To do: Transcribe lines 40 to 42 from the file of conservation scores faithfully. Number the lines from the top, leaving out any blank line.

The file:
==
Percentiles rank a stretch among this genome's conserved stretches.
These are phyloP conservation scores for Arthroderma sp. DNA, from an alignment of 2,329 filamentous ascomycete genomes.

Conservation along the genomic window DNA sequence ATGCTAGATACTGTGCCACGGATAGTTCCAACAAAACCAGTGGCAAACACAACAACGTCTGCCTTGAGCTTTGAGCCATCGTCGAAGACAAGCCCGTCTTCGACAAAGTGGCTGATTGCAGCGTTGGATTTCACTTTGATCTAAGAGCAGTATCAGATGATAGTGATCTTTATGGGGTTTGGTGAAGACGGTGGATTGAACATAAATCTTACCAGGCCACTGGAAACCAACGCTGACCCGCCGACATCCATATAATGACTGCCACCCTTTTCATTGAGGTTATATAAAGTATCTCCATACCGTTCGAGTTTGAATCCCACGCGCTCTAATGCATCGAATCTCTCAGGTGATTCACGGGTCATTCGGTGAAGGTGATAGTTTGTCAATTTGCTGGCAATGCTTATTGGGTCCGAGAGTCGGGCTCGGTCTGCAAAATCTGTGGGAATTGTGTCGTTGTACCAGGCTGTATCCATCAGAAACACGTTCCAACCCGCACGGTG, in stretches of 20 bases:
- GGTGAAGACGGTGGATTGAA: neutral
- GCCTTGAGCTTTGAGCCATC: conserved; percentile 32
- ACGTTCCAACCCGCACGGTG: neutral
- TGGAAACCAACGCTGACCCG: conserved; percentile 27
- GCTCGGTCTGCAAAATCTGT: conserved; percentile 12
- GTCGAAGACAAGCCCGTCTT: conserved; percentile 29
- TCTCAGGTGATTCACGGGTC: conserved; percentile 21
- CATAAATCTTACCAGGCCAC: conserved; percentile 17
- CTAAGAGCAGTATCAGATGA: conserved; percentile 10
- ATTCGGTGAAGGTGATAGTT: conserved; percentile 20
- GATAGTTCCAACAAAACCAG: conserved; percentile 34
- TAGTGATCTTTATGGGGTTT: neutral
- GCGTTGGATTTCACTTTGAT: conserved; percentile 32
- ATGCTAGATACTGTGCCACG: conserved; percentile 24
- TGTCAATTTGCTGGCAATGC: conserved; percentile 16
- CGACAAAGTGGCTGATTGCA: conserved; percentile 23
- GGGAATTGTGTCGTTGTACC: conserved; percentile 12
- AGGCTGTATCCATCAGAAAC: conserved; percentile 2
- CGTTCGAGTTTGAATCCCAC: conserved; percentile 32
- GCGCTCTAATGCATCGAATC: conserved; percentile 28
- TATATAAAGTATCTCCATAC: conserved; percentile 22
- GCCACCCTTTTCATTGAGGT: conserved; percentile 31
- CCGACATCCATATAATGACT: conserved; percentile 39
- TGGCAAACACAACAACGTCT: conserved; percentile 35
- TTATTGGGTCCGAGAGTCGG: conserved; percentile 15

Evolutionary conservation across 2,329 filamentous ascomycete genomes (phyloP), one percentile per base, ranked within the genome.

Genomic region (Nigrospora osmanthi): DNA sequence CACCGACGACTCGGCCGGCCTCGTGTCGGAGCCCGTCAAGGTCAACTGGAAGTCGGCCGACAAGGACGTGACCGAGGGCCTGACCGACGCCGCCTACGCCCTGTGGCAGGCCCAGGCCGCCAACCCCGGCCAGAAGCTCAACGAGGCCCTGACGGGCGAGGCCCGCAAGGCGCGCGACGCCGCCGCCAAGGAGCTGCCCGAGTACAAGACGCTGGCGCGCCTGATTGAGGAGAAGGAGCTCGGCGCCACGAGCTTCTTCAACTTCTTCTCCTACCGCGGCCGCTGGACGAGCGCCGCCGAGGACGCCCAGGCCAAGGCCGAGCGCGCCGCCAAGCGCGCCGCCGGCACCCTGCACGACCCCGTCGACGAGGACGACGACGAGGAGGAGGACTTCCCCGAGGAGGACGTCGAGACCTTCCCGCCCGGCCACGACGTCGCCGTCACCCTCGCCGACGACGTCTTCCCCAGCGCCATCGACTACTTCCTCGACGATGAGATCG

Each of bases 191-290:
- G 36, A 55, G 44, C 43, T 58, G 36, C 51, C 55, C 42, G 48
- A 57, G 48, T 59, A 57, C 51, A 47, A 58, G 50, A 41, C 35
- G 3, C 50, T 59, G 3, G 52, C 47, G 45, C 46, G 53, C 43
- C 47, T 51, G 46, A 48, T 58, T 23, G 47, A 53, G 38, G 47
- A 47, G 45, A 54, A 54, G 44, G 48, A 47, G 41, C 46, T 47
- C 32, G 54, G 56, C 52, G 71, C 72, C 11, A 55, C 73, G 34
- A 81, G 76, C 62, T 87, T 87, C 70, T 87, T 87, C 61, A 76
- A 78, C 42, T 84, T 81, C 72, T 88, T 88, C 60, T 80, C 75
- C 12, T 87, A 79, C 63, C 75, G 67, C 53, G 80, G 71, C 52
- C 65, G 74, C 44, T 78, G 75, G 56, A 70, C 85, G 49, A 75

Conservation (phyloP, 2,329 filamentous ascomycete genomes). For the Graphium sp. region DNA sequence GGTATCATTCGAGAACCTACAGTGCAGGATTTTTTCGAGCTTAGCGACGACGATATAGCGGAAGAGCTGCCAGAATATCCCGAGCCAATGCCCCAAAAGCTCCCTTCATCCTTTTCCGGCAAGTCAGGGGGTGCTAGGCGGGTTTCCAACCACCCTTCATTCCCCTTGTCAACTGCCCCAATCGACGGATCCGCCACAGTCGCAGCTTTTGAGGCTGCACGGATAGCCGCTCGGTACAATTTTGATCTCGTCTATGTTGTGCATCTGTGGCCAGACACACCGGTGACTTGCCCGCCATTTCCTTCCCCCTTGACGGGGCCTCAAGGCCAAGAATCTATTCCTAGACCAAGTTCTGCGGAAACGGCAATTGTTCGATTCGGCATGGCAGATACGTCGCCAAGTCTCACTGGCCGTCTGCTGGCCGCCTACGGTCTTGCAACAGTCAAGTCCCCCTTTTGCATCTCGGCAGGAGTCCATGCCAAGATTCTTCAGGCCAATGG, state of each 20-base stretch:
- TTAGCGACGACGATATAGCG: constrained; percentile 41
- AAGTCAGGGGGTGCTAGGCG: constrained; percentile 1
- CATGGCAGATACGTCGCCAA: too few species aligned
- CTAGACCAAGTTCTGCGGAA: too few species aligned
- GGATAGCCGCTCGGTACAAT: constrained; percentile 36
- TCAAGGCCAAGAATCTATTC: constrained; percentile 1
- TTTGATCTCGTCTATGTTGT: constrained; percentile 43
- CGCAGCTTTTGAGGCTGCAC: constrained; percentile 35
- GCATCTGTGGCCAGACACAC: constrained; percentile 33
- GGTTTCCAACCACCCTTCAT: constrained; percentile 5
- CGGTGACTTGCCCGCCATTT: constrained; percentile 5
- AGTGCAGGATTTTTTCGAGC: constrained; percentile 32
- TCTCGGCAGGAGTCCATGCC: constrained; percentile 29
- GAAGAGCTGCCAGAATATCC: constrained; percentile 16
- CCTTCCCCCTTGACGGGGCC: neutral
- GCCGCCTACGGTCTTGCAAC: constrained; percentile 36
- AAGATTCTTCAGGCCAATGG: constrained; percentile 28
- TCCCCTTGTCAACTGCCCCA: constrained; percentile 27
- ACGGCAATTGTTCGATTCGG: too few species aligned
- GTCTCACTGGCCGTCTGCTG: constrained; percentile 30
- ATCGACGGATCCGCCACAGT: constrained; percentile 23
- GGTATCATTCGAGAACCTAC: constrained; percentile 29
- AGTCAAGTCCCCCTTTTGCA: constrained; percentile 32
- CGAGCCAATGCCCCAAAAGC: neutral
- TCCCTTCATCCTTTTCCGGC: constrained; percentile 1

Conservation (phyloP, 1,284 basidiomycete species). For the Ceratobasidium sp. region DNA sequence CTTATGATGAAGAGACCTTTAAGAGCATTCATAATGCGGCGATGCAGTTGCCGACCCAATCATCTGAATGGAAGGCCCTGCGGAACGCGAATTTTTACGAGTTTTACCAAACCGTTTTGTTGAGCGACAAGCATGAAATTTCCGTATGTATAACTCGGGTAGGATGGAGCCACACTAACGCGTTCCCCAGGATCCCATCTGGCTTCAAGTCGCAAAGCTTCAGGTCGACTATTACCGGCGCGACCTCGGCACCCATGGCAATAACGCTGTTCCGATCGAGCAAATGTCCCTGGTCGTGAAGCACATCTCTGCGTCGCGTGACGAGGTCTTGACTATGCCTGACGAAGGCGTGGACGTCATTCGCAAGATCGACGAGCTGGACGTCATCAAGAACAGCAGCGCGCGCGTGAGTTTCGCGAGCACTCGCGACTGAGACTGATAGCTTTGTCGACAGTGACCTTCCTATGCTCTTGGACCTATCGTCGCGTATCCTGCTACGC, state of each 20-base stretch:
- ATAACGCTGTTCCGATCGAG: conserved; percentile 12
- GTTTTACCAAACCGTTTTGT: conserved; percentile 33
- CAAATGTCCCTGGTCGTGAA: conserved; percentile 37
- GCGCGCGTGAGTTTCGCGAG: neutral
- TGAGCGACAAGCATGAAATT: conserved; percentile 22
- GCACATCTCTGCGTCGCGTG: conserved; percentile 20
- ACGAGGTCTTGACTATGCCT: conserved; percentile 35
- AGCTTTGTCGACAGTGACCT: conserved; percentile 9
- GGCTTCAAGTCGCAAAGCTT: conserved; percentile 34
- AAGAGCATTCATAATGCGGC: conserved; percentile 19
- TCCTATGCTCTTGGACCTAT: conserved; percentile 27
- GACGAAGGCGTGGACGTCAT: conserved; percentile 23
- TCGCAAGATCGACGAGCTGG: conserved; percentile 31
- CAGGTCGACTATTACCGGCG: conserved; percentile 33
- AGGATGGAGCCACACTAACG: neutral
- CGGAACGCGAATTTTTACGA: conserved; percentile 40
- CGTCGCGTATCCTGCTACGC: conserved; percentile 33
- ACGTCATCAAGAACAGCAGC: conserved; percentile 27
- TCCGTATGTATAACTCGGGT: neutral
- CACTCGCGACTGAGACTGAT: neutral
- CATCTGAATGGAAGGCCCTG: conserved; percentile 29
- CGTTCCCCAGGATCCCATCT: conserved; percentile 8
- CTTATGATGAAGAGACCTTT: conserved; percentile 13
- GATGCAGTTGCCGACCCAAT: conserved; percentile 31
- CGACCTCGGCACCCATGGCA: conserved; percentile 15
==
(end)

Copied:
- C 12, T 87, A 79, C 63, C 75, G 67, C 53, G 80, G 71, C 52
- C 65, G 74, C 44, T 78, G 75, G 56, A 70, C 85, G 49, A 75

Conservation (phyloP, 2,329 filamentous ascomycete genomes). For the Graphium sp. region DNA sequence GGTATCATTCGAGAACCTACAGTGCAGGATTTTTTCGAGCTTAGCGACGACGATATAGCGGAAGAGCTGCCAGAATATCCCGAGCCAATGCCCCAAAAGCTCCCTTCATCCTTTTCCGGCAAGTCAGGGGGTGCTAGGCGGGTTTCCAACCACCCTTCATTCCCCTTGTCAACTGCCCCAATCGACGGATCCGCCACAGTCGCAGCTTTTGAGGCTGCACGGATAGCCGCTCGGTACAATTTTGATCTCGTCTATGTTGTGCATCTGTGGCCAGACACACCGGTGACTTGCCCGCCATTTCCTTCCCCCTTGACGGGGCCTCAAGGCCAAGAATCTATTCCTAGACCAAGTTCTGCGGAAACGGCAATTGTTCGATTCGGCATGGCAGATACGTCGCCAAGTCTCACTGGCCGTCTGCTGGCCGCCTACGGTCTTGCAACAGTCAAGTCCCCCTTTTGCATCTCGGCAGGAGTCCATGCCAAGATTCTTCAGGCCAATGG, state of each 20-base stretch: